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North Dakota House OKs new legislative redistricting map

November 9, 2021 GMT

BISMARCK, N.D. (AP) — North Dakota’s Republican-led House on Tuesday endorsed a new legislative map that creates three new districts in the state’s fastest-growing areas but erases an equal amount in population-lean rural regions.

Representatives voted 73-18 to approve the new map that also separates House districts on two American Indian reservations in the state, a move tribal leaders believe will increase the odds for electing their own members to the Legislature.

Several GOP House lawmakers argued against the split districts on reservations, saying it was unfair and not needed. Backers said the state faced a federal lawsuit if the split districts were not included in the plan.

The measure now goes to the Senate for consideration, where it is expected to be approved with little opposition.

A North Dakota legislative district now has one senator and two House members, each elected to represent the entire area. In a subdistrict, the senator would still represent the entire district. It would be split in half for House representation, with one House member representing each half.

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The split districts are on the Turtle Mountain Indian Reservation in northern North Dakota and the Fort Berthold reservation, in the heart of the state’s oil patch in the western part of the state and home to the Three Affiliated Tribes.

Turtle Mountain and Three Affiliated were the only tribes of the five that occupy American Indian reservations in the state that had the needed population to qualify under the federal Voting Rights Act for split House districts, which is about 8,450 people at present for each divided district.

During the Legislature’s redistricting effort in 1991, the Three Affiliated Tribes filed a federal lawsuit seeking to force lawmakers to create subdistricts on the Fort Berthold reservation. A judge dismissed the lawsuit, saying a subdistrict would lack a majority of American Indian voters.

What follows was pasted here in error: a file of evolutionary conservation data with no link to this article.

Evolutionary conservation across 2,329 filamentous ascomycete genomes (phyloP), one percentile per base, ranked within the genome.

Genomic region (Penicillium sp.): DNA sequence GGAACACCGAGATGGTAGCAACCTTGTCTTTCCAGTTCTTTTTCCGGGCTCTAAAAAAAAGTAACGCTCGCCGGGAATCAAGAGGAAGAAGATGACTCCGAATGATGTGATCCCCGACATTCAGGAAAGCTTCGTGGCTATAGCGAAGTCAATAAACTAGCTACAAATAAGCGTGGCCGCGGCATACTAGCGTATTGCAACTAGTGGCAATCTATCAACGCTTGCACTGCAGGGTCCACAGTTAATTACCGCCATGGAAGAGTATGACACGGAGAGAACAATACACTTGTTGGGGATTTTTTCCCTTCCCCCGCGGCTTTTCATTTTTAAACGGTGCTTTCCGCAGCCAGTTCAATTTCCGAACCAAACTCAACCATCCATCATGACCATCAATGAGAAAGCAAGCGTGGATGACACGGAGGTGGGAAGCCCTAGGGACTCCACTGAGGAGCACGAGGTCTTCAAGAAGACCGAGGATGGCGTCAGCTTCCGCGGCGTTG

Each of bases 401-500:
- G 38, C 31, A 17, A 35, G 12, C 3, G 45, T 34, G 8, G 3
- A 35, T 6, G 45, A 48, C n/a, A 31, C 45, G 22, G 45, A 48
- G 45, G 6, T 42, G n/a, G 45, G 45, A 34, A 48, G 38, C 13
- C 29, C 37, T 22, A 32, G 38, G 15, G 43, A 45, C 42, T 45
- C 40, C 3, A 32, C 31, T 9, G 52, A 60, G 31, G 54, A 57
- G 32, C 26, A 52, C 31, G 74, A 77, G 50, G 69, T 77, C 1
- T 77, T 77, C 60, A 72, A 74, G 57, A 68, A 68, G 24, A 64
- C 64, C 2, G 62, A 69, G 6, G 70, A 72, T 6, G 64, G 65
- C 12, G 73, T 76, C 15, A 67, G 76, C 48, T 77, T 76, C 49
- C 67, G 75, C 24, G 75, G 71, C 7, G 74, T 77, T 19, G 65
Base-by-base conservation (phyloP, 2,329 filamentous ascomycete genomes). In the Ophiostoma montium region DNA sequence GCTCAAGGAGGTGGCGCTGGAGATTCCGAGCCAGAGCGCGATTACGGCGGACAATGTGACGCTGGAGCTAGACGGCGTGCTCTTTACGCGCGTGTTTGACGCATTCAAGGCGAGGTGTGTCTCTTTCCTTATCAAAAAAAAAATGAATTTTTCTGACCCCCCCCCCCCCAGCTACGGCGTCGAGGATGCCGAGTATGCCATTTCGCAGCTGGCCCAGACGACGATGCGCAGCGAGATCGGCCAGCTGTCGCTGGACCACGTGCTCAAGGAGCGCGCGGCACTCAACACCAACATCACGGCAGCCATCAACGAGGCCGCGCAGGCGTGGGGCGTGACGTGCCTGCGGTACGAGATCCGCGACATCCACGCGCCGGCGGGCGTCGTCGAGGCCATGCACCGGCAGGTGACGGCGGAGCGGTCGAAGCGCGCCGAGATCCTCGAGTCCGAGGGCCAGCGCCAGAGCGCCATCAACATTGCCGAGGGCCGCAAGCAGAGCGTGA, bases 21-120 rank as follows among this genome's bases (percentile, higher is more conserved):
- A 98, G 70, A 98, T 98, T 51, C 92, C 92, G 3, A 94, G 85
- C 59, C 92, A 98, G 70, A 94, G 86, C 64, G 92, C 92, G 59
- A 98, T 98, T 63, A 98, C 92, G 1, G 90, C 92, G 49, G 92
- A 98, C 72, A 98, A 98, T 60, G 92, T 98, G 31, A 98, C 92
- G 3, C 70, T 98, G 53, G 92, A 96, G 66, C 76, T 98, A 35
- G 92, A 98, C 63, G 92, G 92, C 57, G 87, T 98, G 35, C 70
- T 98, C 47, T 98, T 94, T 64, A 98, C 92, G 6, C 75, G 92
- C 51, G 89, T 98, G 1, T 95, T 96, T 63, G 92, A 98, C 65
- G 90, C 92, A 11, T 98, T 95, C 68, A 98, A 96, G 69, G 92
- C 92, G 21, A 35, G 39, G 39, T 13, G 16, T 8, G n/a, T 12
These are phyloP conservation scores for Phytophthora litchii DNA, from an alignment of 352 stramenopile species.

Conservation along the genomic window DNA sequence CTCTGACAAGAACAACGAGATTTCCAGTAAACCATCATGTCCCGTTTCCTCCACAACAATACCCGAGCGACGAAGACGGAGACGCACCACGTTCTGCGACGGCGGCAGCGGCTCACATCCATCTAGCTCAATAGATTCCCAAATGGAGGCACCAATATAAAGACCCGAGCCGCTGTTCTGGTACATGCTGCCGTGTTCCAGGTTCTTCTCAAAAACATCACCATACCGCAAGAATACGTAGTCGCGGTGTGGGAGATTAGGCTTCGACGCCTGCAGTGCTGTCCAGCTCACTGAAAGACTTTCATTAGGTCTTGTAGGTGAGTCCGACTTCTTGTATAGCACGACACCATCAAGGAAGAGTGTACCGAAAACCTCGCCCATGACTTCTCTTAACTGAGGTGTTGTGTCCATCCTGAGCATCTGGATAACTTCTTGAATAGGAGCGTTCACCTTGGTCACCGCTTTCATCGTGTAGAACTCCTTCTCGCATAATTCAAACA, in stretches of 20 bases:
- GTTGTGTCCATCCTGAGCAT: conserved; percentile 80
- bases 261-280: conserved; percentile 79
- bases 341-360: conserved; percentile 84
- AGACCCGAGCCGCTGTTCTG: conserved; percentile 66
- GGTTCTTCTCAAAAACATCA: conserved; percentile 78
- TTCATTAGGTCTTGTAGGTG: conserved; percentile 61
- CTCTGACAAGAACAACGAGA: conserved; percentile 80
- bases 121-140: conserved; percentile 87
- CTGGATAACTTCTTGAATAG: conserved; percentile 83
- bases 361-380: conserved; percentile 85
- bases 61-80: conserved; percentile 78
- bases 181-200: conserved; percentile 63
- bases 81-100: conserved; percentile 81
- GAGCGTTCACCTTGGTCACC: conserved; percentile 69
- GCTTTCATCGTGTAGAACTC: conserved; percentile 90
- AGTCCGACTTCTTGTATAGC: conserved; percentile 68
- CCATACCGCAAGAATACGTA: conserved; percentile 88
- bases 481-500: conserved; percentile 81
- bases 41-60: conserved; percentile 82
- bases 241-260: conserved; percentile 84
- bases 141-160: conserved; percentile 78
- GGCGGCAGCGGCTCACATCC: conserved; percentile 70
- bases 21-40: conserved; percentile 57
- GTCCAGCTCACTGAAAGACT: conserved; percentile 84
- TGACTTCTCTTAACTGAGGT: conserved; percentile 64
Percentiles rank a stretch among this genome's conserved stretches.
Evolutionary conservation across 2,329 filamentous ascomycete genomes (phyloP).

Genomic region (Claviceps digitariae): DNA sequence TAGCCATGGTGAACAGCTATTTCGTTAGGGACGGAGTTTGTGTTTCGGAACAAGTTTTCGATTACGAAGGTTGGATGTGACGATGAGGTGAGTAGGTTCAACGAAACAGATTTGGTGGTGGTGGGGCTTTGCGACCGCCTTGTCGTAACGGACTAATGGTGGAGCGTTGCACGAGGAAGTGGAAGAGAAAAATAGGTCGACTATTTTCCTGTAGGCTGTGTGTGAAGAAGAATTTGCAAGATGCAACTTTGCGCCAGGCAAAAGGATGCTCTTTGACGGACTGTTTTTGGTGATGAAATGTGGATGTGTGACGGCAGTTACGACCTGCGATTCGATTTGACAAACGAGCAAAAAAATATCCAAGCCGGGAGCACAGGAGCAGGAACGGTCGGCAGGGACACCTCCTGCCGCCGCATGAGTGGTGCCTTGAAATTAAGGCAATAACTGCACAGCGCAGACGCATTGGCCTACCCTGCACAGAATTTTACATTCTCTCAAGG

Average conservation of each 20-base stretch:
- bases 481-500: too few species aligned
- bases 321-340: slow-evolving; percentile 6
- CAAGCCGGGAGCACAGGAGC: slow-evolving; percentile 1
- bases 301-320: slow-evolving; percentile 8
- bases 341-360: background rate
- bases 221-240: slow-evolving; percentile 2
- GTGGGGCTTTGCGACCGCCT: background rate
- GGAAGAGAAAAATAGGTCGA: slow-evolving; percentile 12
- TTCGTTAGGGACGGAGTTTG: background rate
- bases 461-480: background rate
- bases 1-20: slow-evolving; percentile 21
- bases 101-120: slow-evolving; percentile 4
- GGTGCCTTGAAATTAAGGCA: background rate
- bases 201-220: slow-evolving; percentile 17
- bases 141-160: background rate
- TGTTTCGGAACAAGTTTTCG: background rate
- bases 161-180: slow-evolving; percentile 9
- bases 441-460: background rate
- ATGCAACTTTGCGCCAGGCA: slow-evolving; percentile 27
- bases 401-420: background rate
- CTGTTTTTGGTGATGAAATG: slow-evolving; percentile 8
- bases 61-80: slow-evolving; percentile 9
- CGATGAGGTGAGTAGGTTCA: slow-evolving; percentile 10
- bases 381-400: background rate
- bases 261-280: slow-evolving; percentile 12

Finley GOP Rep. Bill Devlin, chairman of the committee that drew the new legislative maps, said the split districts were necessary under the Voting Rights Act.

“I’m firmly convinced we have no choice,” Devlin said.

South Dakota already has special subdistricts aimed at giving American Indians a better chance at additional representation in its state Legislature. One of them includes all of the Cheyenne River and part of the Standing Rock Sioux Indian reservations. Another includes the Rosebud Indian Reservation.

The new redistricting plan was required due to population shifts shown by the 2020 federal census, and was drafted over several weeks earlier this year. Each district is supposed to include approximately the same number of people, although small variances are allowed. The principle is called, “one person, one vote,” and is intended to give each district similar voting power in the Legislature.

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The new map keeps 47 districts, rather than increasing or reducing the size of the Legislature. Population shifts within North Dakota have made it necessary to redraw the boundaries of most of the existing districts.

North Dakota’s population is estimated at a record 779,000, up almost 16% during the last decade, but most of the state’s rural legislative districts lost residents, according to census data.

Lawmakers added three new districts in and around the state’s biggest city of Fargo, and Williston and Watford City, where the population has grown with the explosion of oil development in the past decade. The new map eliminates a pair of districts in northeastern North Dakota, and one in the southeastern part of the state.